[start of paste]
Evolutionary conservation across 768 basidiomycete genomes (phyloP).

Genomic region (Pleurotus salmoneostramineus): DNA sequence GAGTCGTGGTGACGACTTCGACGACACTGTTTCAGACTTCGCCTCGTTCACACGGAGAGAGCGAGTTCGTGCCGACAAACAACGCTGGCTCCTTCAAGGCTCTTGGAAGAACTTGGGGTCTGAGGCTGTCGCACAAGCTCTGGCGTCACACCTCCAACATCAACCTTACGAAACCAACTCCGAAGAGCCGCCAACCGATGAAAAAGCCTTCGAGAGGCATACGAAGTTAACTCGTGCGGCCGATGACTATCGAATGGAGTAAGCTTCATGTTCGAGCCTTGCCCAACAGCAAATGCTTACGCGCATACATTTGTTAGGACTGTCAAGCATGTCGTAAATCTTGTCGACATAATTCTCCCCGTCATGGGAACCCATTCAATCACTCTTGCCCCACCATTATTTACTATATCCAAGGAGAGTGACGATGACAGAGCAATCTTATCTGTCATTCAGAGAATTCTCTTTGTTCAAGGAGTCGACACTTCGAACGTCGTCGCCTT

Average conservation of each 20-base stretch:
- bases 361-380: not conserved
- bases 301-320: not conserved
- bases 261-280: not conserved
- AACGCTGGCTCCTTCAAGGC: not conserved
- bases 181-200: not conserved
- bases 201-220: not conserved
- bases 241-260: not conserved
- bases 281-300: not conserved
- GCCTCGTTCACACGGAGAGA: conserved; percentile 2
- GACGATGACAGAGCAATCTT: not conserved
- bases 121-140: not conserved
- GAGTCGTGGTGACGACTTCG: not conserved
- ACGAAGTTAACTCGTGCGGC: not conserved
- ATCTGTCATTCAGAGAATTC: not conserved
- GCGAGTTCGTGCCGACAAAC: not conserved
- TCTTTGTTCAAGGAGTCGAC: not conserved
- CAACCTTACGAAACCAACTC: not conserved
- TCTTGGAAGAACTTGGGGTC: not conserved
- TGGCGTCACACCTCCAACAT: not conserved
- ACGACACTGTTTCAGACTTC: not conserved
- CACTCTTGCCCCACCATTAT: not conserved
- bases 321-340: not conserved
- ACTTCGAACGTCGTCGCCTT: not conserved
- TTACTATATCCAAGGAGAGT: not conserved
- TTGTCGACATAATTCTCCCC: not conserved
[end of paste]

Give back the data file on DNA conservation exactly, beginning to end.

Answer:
Evolutionary conservation across 768 basidiomycete genomes (phyloP).

Genomic region (Pleurotus salmoneostramineus): DNA sequence GAGTCGTGGTGACGACTTCGACGACACTGTTTCAGACTTCGCCTCGTTCACACGGAGAGAGCGAGTTCGTGCCGACAAACAACGCTGGCTCCTTCAAGGCTCTTGGAAGAACTTGGGGTCTGAGGCTGTCGCACAAGCTCTGGCGTCACACCTCCAACATCAACCTTACGAAACCAACTCCGAAGAGCCGCCAACCGATGAAAAAGCCTTCGAGAGGCATACGAAGTTAACTCGTGCGGCCGATGACTATCGAATGGAGTAAGCTTCATGTTCGAGCCTTGCCCAACAGCAAATGCTTACGCGCATACATTTGTTAGGACTGTCAAGCATGTCGTAAATCTTGTCGACATAATTCTCCCCGTCATGGGAACCCATTCAATCACTCTTGCCCCACCATTATTTACTATATCCAAGGAGAGTGACGATGACAGAGCAATCTTATCTGTCATTCAGAGAATTCTCTTTGTTCAAGGAGTCGACACTTCGAACGTCGTCGCCTT

Average conservation of each 20-base stretch:
- bases 361-380: not conserved
- bases 301-320: not conserved
- bases 261-280: not conserved
- AACGCTGGCTCCTTCAAGGC: not conserved
- bases 181-200: not conserved
- bases 201-220: not conserved
- bases 241-260: not conserved
- bases 281-300: not conserved
- GCCTCGTTCACACGGAGAGA: conserved; percentile 2
- GACGATGACAGAGCAATCTT: not conserved
- bases 121-140: not conserved
- GAGTCGTGGTGACGACTTCG: not conserved
- ACGAAGTTAACTCGTGCGGC: not conserved
- ATCTGTCATTCAGAGAATTC: not conserved
- GCGAGTTCGTGCCGACAAAC: not conserved
- TCTTTGTTCAAGGAGTCGAC: not conserved
- CAACCTTACGAAACCAACTC: not conserved
- TCTTGGAAGAACTTGGGGTC: not conserved
- TGGCGTCACACCTCCAACAT: not conserved
- ACGACACTGTTTCAGACTTC: not conserved
- CACTCTTGCCCCACCATTAT: not conserved
- bases 321-340: not conserved
- ACTTCGAACGTCGTCGCCTT: not conserved
- TTACTATATCCAAGGAGAGT: not conserved
- TTGTCGACATAATTCTCCCC: not conserved